Carrie Fisher?s Crazy ?Star Wars? Ride: Cocaine, the Rolling Stones, and That …

8 Dec 2015 | Author: | No comments yet »

Breathe Easy, Jar Jar Binks Won’t Be In ‘Star Wars: The Force Awakens’.

Jar Jar Binks, a goofy amphibious character who irritated many fans in the 1999 film , will not appear in the new movie The Force Awakens, producer Kathleen Kennedy has revealed. Beyond the usual action figures and apparel, the seventh installment in the space franchise (and the first from merchandise-driven Disney) boasts a broader array of branded products than ever before: from Chewbacca Coffee-Mate creamer (Wookiees drink coffee?) and “Star Wars” mascara to $400 designer Death Star shoes and a $4,000 Millennium Falcon bed. “It’s wider and broader and deeper and covers more age ranges and is less gender specific than anything I have ever seen for ‘Star Wars,'” said Steve Sansweet, Lucasfilm’s former director of fan relations and Guinness world record holder for the largest collection of “Star Wars” memorabilia.The first “Star Wars” movie in a decade and the first in 32 years to feature classic characters such as Princess Leia and Chewbacca is so highly anticipated by the franchise’s huge fan base that advertising is arguably unnecessary.As if having a smash-hit musical under his belt didn’t make Lin-Manuel Miranda’s year, the creator of Hamilton has another reason to enjoy 2015 — as J.J. The filmmakers have declined to share much about what audiences will see when Force Awakens opens in cinemas this month, but Kennedy did answer a question at a news conference about what is not in the film.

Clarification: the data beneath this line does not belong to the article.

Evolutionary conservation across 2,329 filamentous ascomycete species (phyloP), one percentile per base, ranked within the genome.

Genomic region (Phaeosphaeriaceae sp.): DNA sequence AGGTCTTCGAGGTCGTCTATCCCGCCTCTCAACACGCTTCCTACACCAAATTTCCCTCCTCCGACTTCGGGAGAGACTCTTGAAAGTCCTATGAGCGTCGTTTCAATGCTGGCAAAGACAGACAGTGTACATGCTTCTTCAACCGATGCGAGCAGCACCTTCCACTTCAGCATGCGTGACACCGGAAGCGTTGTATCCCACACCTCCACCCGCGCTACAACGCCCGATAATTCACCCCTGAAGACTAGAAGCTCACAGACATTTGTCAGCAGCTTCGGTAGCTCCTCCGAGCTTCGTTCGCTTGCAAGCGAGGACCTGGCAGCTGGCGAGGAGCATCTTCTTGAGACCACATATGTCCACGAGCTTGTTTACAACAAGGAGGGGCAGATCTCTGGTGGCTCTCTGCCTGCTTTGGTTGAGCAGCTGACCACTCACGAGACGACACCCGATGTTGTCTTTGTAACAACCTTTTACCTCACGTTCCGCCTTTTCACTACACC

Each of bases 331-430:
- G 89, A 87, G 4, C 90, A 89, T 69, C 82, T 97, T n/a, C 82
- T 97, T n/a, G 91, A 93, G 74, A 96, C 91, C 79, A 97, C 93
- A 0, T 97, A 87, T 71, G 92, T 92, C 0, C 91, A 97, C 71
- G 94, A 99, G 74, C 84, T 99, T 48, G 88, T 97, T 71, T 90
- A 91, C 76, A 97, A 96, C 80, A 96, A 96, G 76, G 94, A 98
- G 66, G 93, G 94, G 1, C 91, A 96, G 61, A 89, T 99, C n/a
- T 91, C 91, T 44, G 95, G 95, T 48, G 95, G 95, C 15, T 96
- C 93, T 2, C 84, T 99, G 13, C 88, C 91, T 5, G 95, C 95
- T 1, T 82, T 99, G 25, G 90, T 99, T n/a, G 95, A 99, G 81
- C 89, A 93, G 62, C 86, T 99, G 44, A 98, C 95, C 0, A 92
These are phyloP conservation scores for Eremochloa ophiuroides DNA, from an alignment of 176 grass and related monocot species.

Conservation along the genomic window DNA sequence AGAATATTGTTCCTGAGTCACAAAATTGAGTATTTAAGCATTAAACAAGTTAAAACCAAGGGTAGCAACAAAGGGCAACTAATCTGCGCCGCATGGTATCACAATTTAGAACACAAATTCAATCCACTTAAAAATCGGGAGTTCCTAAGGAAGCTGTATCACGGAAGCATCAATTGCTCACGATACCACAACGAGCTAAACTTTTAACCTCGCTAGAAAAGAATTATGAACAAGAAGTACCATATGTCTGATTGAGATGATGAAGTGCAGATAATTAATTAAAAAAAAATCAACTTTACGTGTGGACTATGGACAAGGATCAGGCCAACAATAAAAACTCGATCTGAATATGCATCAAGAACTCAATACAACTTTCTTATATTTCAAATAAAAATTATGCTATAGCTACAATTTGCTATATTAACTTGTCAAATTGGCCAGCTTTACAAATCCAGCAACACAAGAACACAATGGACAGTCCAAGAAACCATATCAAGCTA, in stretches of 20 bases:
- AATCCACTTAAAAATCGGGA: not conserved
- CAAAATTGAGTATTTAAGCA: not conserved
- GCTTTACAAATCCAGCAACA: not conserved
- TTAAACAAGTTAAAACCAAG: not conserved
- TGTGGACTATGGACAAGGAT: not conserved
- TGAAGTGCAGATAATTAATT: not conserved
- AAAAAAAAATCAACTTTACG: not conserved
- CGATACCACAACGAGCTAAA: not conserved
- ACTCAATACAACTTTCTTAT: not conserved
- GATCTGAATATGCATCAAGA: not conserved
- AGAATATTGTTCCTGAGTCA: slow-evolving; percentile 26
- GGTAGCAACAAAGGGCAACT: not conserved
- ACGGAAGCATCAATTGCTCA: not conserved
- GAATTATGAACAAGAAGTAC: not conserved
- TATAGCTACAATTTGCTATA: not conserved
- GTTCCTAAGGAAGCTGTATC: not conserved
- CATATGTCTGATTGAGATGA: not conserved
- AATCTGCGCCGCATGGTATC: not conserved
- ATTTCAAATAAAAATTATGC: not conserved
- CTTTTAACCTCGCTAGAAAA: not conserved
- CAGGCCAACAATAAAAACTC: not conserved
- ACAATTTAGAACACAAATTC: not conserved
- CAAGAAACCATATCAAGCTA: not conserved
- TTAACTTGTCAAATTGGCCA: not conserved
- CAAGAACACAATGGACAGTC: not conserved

Binks proved to be one of the most polarizing characters in the franchise after being introduced to audiences in “The Phantom Menace,” with some seeing him as a thinly veiled caricature of black Caribbeans and others cringing every time the Gungan tried to provide comedic relief. Audiences of the new film also won’t see any Ewoks, the furry creatures from 1983’s Return of the Jedi, Kennedy said. “That’s because Harrison insisted on it,” she joked, referring to Harrison Ford, who returns to play Han Solo in Force Awakens. In a new interview, Miranda shared some more details about the sequence, which is a callback to the original Star Wars film in 1977. “The way J.J. told it on The Tonight Show is how it happened,” Miranda told Vulture, confirming that he met Abrams randomly during a matinee of his Broadway show. “I was joking.